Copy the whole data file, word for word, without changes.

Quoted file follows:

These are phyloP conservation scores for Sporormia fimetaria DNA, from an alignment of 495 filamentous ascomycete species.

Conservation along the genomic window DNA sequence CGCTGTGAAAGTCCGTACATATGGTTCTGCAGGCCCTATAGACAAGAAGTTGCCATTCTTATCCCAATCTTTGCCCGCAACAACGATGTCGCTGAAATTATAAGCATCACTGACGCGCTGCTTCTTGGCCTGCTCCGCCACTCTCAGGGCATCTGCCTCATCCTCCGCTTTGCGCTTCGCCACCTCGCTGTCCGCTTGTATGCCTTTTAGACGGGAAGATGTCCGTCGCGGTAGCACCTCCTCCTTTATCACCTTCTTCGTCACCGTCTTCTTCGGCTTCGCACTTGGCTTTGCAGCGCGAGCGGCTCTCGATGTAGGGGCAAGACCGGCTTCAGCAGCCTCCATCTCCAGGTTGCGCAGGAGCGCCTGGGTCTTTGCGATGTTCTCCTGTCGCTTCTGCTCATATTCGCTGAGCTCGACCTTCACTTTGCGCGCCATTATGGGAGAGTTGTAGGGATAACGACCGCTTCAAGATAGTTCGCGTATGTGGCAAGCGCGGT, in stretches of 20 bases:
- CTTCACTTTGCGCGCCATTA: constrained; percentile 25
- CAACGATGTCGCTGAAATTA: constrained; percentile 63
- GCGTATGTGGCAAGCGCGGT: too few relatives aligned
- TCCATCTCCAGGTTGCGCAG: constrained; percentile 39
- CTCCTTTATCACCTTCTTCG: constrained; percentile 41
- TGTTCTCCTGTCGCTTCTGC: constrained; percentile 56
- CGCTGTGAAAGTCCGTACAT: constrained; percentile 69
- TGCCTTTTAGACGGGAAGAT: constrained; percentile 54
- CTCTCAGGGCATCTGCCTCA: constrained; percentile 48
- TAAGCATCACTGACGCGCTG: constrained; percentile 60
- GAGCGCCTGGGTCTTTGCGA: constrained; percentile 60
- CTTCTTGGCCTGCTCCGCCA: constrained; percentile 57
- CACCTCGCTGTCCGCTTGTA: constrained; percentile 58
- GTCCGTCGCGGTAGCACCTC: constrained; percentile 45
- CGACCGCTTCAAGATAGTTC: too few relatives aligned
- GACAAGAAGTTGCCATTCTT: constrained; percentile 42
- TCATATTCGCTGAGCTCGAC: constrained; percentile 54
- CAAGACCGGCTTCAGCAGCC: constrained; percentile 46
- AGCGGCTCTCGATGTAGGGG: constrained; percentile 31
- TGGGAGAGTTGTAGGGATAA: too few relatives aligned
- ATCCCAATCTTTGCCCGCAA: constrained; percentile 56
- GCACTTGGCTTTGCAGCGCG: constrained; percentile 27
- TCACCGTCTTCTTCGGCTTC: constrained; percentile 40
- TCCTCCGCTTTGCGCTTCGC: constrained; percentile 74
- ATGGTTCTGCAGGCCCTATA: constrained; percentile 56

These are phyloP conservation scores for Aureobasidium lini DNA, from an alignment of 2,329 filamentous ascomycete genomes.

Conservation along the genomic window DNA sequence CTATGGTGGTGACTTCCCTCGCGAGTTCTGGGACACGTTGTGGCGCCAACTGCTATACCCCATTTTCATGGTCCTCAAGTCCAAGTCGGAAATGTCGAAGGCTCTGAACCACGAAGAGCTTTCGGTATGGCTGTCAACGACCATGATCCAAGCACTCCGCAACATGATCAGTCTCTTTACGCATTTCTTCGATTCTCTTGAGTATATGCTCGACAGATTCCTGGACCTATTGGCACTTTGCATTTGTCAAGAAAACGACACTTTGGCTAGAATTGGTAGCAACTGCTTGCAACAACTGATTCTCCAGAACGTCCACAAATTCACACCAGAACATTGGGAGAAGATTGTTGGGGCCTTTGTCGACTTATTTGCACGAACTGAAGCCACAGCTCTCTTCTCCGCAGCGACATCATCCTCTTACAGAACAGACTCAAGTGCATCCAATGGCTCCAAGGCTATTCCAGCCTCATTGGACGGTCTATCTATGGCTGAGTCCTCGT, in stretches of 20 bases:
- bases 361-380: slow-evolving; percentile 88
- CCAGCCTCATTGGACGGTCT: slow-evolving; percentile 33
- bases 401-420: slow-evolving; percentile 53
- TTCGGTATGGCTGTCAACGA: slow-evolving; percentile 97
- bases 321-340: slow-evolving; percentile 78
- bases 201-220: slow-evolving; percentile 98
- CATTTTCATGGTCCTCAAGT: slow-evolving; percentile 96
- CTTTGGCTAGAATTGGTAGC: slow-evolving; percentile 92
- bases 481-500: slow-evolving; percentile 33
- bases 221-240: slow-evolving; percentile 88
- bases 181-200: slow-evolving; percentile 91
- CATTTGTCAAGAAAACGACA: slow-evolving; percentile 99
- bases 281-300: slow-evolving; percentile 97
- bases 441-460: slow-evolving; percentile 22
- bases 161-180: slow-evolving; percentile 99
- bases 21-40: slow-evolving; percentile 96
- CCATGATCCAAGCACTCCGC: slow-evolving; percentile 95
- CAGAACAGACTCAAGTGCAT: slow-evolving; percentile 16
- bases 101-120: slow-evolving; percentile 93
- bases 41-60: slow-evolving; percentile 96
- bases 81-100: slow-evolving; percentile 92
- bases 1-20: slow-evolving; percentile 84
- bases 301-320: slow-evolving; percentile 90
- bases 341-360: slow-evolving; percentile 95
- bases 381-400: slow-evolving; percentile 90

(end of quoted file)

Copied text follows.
These are phyloP conservation scores for Sporormia fimetaria DNA, from an alignment of 495 filamentous ascomycete species.

Conservation along the genomic window DNA sequence CGCTGTGAAAGTCCGTACATATGGTTCTGCAGGCCCTATAGACAAGAAGTTGCCATTCTTATCCCAATCTTTGCCCGCAACAACGATGTCGCTGAAATTATAAGCATCACTGACGCGCTGCTTCTTGGCCTGCTCCGCCACTCTCAGGGCATCTGCCTCATCCTCCGCTTTGCGCTTCGCCACCTCGCTGTCCGCTTGTATGCCTTTTAGACGGGAAGATGTCCGTCGCGGTAGCACCTCCTCCTTTATCACCTTCTTCGTCACCGTCTTCTTCGGCTTCGCACTTGGCTTTGCAGCGCGAGCGGCTCTCGATGTAGGGGCAAGACCGGCTTCAGCAGCCTCCATCTCCAGGTTGCGCAGGAGCGCCTGGGTCTTTGCGATGTTCTCCTGTCGCTTCTGCTCATATTCGCTGAGCTCGACCTTCACTTTGCGCGCCATTATGGGAGAGTTGTAGGGATAACGACCGCTTCAAGATAGTTCGCGTATGTGGCAAGCGCGGT, in stretches of 20 bases:
- CTTCACTTTGCGCGCCATTA: constrained; percentile 25
- CAACGATGTCGCTGAAATTA: constrained; percentile 63
- GCGTATGTGGCAAGCGCGGT: too few relatives aligned
- TCCATCTCCAGGTTGCGCAG: constrained; percentile 39
- CTCCTTTATCACCTTCTTCG: constrained; percentile 41
- TGTTCTCCTGTCGCTTCTGC: constrained; percentile 56
- CGCTGTGAAAGTCCGTACAT: constrained; percentile 69
- TGCCTTTTAGACGGGAAGAT: constrained; percentile 54
- CTCTCAGGGCATCTGCCTCA: constrained; percentile 48
- TAAGCATCACTGACGCGCTG: constrained; percentile 60
- GAGCGCCTGGGTCTTTGCGA: constrained; percentile 60
- CTTCTTGGCCTGCTCCGCCA: constrained; percentile 57
- CACCTCGCTGTCCGCTTGTA: constrained; percentile 58
- GTCCGTCGCGGTAGCACCTC: constrained; percentile 45
- CGACCGCTTCAAGATAGTTC: too few relatives aligned
- GACAAGAAGTTGCCATTCTT: constrained; percentile 42
- TCATATTCGCTGAGCTCGAC: constrained; percentile 54
- CAAGACCGGCTTCAGCAGCC: constrained; percentile 46
- AGCGGCTCTCGATGTAGGGG: constrained; percentile 31
- TGGGAGAGTTGTAGGGATAA: too few relatives aligned
- ATCCCAATCTTTGCCCGCAA: constrained; percentile 56
- GCACTTGGCTTTGCAGCGCG: constrained; percentile 27
- TCACCGTCTTCTTCGGCTTC: constrained; percentile 40
- TCCTCCGCTTTGCGCTTCGC: constrained; percentile 74
- ATGGTTCTGCAGGCCCTATA: constrained; percentile 56

These are phyloP conservation scores for Aureobasidium lini DNA, from an alignment of 2,329 filamentous ascomycete genomes.

Conservation along the genomic window DNA sequence CTATGGTGGTGACTTCCCTCGCGAGTTCTGGGACACGTTGTGGCGCCAACTGCTATACCCCATTTTCATGGTCCTCAAGTCCAAGTCGGAAATGTCGAAGGCTCTGAACCACGAAGAGCTTTCGGTATGGCTGTCAACGACCATGATCCAAGCACTCCGCAACATGATCAGTCTCTTTACGCATTTCTTCGATTCTCTTGAGTATATGCTCGACAGATTCCTGGACCTATTGGCACTTTGCATTTGTCAAGAAAACGACACTTTGGCTAGAATTGGTAGCAACTGCTTGCAACAACTGATTCTCCAGAACGTCCACAAATTCACACCAGAACATTGGGAGAAGATTGTTGGGGCCTTTGTCGACTTATTTGCACGAACTGAAGCCACAGCTCTCTTCTCCGCAGCGACATCATCCTCTTACAGAACAGACTCAAGTGCATCCAATGGCTCCAAGGCTATTCCAGCCTCATTGGACGGTCTATCTATGGCTGAGTCCTCGT, in stretches of 20 bases:
- bases 361-380: slow-evolving; percentile 88
- CCAGCCTCATTGGACGGTCT: slow-evolving; percentile 33
- bases 401-420: slow-evolving; percentile 53
- TTCGGTATGGCTGTCAACGA: slow-evolving; percentile 97
- bases 321-340: slow-evolving; percentile 78
- bases 201-220: slow-evolving; percentile 98
- CATTTTCATGGTCCTCAAGT: slow-evolving; percentile 96
- CTTTGGCTAGAATTGGTAGC: slow-evolving; percentile 92
- bases 481-500: slow-evolving; percentile 33
- bases 221-240: slow-evolving; percentile 88
- bases 181-200: slow-evolving; percentile 91
- CATTTGTCAAGAAAACGACA: slow-evolving; percentile 99
- bases 281-300: slow-evolving; percentile 97
- bases 441-460: slow-evolving; percentile 22
- bases 161-180: slow-evolving; percentile 99
- bases 21-40: slow-evolving; percentile 96
- CCATGATCCAAGCACTCCGC: slow-evolving; percentile 95
- CAGAACAGACTCAAGTGCAT: slow-evolving; percentile 16
- bases 101-120: slow-evolving; percentile 93
- bases 41-60: slow-evolving; percentile 96
- bases 81-100: slow-evolving; percentile 92
- bases 1-20: slow-evolving; percentile 84
- bases 301-320: slow-evolving; percentile 90
- bases 341-360: slow-evolving; percentile 95
- bases 381-400: slow-evolving; percentile 90